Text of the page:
Coleman is about to indulge in the expen
sive luxury of another Presidental boom.
The State of New York has now spent
about $2,000 in a discussion by electric ex
perts of the question whether electric light
currents will kill or not Yet a free de
monstration of the fact has been furnished
by unwary travelers on the streets of New
York City who have come in contact with
loose electric light wires; and it is probable
that any of the committee who have doubts
upon the subject would have been permitted
to make full tests in their own persons
without any charge.
Laboe numbers of office holders are
ready to appear before that electricity com
mittee in New York, and testify that while
it may kill murderers to be struck by light
ning, the'politieians are willing to take the
chances every time.
The decision of a Clneinnati Judge that
ice cream can no longer be regarded as a
luxury, but has become a necessity, creates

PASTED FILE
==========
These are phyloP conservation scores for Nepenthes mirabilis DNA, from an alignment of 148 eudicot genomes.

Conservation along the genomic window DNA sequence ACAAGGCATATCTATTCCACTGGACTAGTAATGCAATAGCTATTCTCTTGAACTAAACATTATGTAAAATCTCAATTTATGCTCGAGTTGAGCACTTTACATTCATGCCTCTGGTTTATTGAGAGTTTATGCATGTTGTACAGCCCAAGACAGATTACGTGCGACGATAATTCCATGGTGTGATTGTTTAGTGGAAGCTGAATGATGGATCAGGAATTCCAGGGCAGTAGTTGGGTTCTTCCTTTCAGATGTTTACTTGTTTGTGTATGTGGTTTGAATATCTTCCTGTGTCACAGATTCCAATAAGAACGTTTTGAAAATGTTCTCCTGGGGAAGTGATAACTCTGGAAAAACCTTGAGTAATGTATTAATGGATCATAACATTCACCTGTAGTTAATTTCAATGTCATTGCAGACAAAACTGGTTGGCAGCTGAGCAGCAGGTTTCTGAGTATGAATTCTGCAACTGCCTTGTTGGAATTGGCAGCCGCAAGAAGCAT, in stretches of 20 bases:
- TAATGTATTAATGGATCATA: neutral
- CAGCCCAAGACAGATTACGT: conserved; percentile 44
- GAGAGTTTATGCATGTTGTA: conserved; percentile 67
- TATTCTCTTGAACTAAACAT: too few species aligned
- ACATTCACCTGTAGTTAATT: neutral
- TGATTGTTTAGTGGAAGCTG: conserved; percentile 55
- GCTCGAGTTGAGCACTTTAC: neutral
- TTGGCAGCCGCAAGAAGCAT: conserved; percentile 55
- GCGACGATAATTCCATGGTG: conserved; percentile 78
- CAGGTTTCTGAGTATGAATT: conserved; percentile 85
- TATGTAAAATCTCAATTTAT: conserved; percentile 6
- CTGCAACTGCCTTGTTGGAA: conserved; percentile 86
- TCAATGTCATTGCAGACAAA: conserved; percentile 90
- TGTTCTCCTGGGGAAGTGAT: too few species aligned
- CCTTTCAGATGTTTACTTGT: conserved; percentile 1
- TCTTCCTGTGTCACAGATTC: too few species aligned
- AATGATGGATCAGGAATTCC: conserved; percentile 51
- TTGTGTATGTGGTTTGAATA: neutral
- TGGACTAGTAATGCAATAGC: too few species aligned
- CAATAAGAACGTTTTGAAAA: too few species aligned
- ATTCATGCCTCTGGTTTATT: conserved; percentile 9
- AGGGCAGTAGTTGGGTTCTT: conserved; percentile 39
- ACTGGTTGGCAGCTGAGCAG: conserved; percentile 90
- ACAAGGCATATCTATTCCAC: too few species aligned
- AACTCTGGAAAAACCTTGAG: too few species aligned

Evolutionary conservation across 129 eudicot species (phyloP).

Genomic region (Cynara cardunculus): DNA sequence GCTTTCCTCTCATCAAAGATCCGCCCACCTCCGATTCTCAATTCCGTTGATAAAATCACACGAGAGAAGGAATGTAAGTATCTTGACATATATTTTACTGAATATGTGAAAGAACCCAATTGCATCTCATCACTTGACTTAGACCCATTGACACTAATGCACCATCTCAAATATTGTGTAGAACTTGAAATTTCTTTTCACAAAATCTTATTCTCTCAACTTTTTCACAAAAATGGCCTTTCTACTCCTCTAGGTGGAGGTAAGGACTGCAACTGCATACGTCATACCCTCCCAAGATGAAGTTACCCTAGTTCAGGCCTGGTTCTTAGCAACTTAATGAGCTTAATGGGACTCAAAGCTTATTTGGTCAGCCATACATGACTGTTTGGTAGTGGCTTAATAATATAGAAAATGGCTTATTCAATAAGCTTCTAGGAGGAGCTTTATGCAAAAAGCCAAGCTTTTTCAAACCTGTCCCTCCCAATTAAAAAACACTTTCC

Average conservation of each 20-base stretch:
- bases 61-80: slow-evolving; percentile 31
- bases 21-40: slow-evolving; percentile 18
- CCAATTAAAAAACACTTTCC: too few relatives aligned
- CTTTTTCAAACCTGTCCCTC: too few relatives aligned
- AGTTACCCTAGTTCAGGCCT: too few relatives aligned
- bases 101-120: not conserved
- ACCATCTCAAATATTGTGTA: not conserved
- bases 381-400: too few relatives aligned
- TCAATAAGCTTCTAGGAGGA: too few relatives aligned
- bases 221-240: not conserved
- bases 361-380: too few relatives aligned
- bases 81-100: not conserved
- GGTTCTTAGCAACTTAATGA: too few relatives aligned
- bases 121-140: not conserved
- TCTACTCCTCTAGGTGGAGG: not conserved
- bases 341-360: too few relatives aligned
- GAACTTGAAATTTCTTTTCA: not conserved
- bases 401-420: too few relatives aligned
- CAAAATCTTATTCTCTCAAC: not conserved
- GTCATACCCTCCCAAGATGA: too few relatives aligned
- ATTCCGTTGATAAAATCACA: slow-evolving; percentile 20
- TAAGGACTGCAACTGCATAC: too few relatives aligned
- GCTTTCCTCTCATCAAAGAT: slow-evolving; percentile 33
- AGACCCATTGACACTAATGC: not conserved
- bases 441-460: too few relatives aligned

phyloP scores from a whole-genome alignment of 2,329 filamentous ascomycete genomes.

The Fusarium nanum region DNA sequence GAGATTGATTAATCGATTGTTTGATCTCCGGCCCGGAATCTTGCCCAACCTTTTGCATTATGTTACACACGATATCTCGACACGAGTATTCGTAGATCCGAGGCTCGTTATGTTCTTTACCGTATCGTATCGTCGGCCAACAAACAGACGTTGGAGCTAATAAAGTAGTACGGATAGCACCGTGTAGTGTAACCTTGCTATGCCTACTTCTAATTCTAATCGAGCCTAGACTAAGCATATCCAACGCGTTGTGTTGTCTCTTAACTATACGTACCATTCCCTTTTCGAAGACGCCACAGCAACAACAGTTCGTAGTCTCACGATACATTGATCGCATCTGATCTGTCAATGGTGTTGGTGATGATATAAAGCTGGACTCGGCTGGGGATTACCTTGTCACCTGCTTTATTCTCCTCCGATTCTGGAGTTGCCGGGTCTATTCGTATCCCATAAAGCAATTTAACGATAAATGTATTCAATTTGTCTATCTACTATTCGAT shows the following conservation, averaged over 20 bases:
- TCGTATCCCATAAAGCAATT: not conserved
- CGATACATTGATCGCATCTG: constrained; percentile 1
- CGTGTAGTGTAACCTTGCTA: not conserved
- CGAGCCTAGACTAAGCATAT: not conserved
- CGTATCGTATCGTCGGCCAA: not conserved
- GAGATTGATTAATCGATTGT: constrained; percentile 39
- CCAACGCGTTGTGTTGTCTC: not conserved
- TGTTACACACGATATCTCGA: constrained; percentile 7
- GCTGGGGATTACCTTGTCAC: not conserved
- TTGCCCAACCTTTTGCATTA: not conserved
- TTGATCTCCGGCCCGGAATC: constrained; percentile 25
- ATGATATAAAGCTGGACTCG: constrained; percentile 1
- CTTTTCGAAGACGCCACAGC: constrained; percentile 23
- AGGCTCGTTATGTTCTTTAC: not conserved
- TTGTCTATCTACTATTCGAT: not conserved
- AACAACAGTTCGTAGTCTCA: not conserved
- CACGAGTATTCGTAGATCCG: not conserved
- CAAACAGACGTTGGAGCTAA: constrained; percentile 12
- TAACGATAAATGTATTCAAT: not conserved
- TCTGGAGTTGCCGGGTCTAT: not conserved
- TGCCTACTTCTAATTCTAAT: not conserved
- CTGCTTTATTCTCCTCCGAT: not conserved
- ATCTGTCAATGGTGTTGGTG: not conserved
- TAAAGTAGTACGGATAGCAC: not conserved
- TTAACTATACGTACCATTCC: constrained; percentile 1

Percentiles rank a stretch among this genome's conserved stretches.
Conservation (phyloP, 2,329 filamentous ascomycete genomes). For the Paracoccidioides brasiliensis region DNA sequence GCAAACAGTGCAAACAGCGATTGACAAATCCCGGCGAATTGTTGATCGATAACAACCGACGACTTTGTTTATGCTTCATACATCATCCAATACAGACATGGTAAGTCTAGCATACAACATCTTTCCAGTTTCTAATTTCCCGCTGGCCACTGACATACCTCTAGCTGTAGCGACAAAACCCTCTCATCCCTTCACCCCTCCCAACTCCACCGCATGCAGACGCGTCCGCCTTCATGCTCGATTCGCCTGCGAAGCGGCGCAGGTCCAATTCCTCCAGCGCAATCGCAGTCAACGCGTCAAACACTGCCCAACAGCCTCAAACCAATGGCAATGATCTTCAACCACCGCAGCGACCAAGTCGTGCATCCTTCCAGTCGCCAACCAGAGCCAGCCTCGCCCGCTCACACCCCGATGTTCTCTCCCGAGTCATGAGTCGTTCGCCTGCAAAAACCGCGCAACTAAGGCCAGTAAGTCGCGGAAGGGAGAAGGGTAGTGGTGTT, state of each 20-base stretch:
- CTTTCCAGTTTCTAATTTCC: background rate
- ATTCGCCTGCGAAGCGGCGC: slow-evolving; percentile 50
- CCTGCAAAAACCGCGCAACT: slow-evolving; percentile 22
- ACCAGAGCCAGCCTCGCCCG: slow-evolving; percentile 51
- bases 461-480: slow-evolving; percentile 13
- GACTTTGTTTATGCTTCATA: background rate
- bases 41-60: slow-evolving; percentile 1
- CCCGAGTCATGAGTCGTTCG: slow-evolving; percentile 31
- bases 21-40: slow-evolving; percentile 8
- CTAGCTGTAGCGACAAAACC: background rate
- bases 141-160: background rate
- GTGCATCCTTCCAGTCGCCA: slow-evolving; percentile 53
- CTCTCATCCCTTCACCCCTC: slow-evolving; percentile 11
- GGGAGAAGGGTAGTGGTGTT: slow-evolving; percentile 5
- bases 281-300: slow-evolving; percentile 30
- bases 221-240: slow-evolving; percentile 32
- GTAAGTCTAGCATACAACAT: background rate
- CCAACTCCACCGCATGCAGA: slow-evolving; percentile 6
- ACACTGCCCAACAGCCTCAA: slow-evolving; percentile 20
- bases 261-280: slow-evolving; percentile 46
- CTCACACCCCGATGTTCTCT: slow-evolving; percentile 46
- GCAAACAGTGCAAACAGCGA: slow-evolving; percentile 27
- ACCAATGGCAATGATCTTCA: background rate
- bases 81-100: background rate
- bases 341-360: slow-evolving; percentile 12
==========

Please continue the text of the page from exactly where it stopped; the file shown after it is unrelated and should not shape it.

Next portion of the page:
a good deal of comment Coming from any
other city it might be regarded as surpris
ing; but Cincinnati has always been famous
for entertaining unique ideas on the subject
of necessities and luxuries. It has been a
long-standing rule in Cincinnati that beer
is a necessity of life, while pure water Is
one of the wildest and most extravagant
luxuries.
TnE dervishes are reported to be still
pouring down on Egypt, undeterred by
previous defeats from their determination to
slaughter and be slaughtered.
It is rather interesting to learn, from the
Indianapolis Journal, that while that or
gan of the administration does not wish "to
raise false expectations" there is a hope
that President Harrison will visit Indian
apolis this fall. The expectation is cer
tainly founded upon justice. As Indian
apolis has visited the President at Wash
ington it is no more than right that General
Harrison should pay off the social debt
Allegheny's typhoid scare will not be.
without its instruction itmakes the North
side city recognize the necessity of a pure
water supply.
Pittsbubqebs who are disposed to
grumble over municipal taxation should
ponder over the paragraph which comes
from New York City, to the effect that the
New Yorkers are rejoicine over a tax rate
of only $1 95 on the $100 of valuation,
which, it is asserted, is the lowest rate for
thirty years. The comparison should cause
Pittsburg's 12-mill rate to be regarded with